Two Aurora paramedics were convicted of criminally negligent homicide for giving Elijah McClain, a Black, unarmed 23-year-old massage therapist, a fatal dose of ketamine in 2019 and not doing enough to help him while he struggled on the ground in handcuffs.
The supervising paramedic was found guilty of assault for unlawful administration of drugs, as well as a sentence enhancer that it caused death.
Supervising paramedic Peter Cichuniec, 51, and Jeremy Cooper, 49, gave McClain an overdose of ketamine, a powerful sedative, a few minutes after he had been violently detained by police and was catatonic as he was handcuffed and pinned to the ground.
Cichuniec’s guilty verdict in the second-degree assault charge has an in-custody requirement, so Cichuniec was handcuffed and led away from the courtroom.
Both were found not guilty of reckless manslaughter, which is a more serious charge than criminally negligent homicide.
Cichuniec and Cooper will be sentenced March 1, 2024.
As verdicts were read in the courtroom, families of both paramedics openly sobbed. When Cichuniec was handcuffed and had to empty his pockets on the defense table, one family member let out a high-pitched wail.
Before the verdict, the judge asked the courtroom to try and remain calm in this emotionally charged case.
On the other side, behind the prosecutors, Sheneen McClain, Elijah’s mother, sat with Omar Montgomery, the Aurora NAACP president and MiDean Holmes, a community activist. Attorney General Phil Weiser sat in the same row and clutched hands with her before the verdict was read.
McClain and Holmes wept quietly during the verdict and exhaled audibly when Cichuniec was led away in handcuffs. When McClain and Holmes left together from the courthouse, they yelled, "We did it!! We did it!"
McClain had no immediate comment on the verdict, but has been following the trials in her son’s death daily since September. Earlier this week, she told CPR she was disgusted that the paramedics’ defense was that they were “following their training.”
“No amount of procedures, practices, protocols or the lack of training for service jobs will ever replace the human heart,” McClain’s mother said in a statement she sent to CPR News ahead of the verdict. “I am sure that if Elijah had been one of their children, family members, friends, or comrades, they would not have been so indifferent to what was happening, like they were with my son.”
Two days of deliberation
The jury deliberated two full days before reaching a verdict. At one point on Friday, they told the judge they had reached an impasse on one of the charges, but he told them to go back to the jury room together respectfully and try to reach a conclusion.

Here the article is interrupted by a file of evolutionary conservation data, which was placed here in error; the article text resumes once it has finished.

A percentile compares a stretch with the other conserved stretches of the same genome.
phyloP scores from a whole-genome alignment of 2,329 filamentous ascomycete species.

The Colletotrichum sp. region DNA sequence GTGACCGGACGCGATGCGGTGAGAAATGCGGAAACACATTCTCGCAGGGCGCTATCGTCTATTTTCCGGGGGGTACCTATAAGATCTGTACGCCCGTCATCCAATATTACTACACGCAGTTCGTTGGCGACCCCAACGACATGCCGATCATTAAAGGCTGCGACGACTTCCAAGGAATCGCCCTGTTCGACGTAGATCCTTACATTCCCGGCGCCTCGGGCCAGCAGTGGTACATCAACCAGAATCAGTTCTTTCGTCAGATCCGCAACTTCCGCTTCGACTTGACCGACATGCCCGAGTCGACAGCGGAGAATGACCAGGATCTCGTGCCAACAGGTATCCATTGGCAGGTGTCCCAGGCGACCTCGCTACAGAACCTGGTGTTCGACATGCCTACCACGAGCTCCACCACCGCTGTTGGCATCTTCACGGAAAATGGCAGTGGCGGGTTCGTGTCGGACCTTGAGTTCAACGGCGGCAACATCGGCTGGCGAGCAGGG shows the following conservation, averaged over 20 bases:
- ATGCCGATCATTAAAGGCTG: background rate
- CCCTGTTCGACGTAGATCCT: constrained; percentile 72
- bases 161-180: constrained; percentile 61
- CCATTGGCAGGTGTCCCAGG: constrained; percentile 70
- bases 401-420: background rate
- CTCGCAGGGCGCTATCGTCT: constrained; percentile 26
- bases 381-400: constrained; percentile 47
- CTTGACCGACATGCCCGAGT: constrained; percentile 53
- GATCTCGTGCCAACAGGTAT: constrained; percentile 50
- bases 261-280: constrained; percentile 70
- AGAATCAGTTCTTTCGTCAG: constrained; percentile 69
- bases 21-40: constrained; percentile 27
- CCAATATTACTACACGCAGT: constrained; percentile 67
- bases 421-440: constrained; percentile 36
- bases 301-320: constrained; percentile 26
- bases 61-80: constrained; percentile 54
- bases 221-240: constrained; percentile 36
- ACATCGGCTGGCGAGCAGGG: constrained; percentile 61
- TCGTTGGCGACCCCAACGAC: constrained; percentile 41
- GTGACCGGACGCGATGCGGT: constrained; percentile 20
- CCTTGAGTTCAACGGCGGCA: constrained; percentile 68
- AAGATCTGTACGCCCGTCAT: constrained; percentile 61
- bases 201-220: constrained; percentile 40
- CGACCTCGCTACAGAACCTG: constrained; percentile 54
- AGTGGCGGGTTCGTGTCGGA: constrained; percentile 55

Throughout the weeks-long trial at the Adams County Justice Center, prosecutors leaned hard into the inaction of the medical professionals on the scene as McClain grew physically sicker in the custody of police.
In closing arguments, state Solicitor General Shannon Stevenson painted a callous picture of the 14 minutes Cichuniec and Cooper were on the scene while McClain was pinned to the ground and handcuffed by police officers before he lost his pulse in the ambulance.
“Here was their plan, ‘we’re going to leave that person on the ground … we’re not going to touch them, not with a single finger. We’re not going to get a single piece of equipment out of our bag,’” Stevenson said. “We’re not going to put our faces near his face. We’re not going to ask one question about what happened to him. We’re not going to listen to what he is trying to say to us.”
After McClain was given a large dose of ketamine by paramedics, body worn camera footage shows that they didn’t immediately tend to him, check his airway or otherwise look at his vital signs. One officer slapped him to make sure he was fully unconscious.
After a few minutes, they loaded him onto a gurney and his pulse stopped in the ambulance after he was given a large dose of ketamine by paramedics. He never regained consciousness.
One prosecution witness, a renowned critical care pulmonologist, testified that those moments after the overdose of ketamine could have been crucial for McClain.
“Maybe it was a little too much and you’re a little too sleepy and you’re starting to slip into deep sedation, I might be able to reposition your head. Or we put a little plastic tube in your nose or your mouth that helps to keep that tongue out of the back of your airway,” said Dr. David Beuther, a National Jewish Health pulmonologist, in testimony earlier this month. “If you can identify early … ‘hey this is a little more than we want,’ there’s a small correction that prevents us from having to have an emergency down the road.”
Third trial in the death of McClain
This is the third trial of criminal charges against those involved in McClain’s violent encounter that night. One officer, Randy Roedema, was convicted of criminally negligent homicide and will be sentenced in January. Two other officers on the scene were acquitted.
Both Cichuniec and Cooper took the stand in their own defense and told the jury that the night of Aug. 24, 2019, when they arrived on the scene at the request of Aurora police officers, they saw McClain handcuffed on the ground struggling with officers.
They said they assumed he had excited delirium and followed the rules on treating it with ketamine.
At the time, Aurora Fire Rescue allowed paramedics to administer ketamine without consent to treat delirium. Cooper said he quickly estimated McClain’s bodyweight to be around 200 pounds based on his own size of 250 or 260 pounds. McClain actually weighed 143 and received 50 percent more ketamine than he should have, prosecutors said.
Still, several expert witnesses called by defense attorneys called the level of ketamine in his blood “therapeutic,” as did the forensic pathologist who conducted McClain’s autopsy.
That forensic pathologist, Dr. Stephen Cina, also cited ketamine in McClain’s cause of death, “following forcible restraint by police.”
In closing arguments, defense attorneys attempted to emphasize this.
“Where is the evidence that this safe drug, given in a therapeutic dose … Where is the evidence that it killed Mr. McClain?” said David Goddard, one of Cichuniec’s defense attorneys.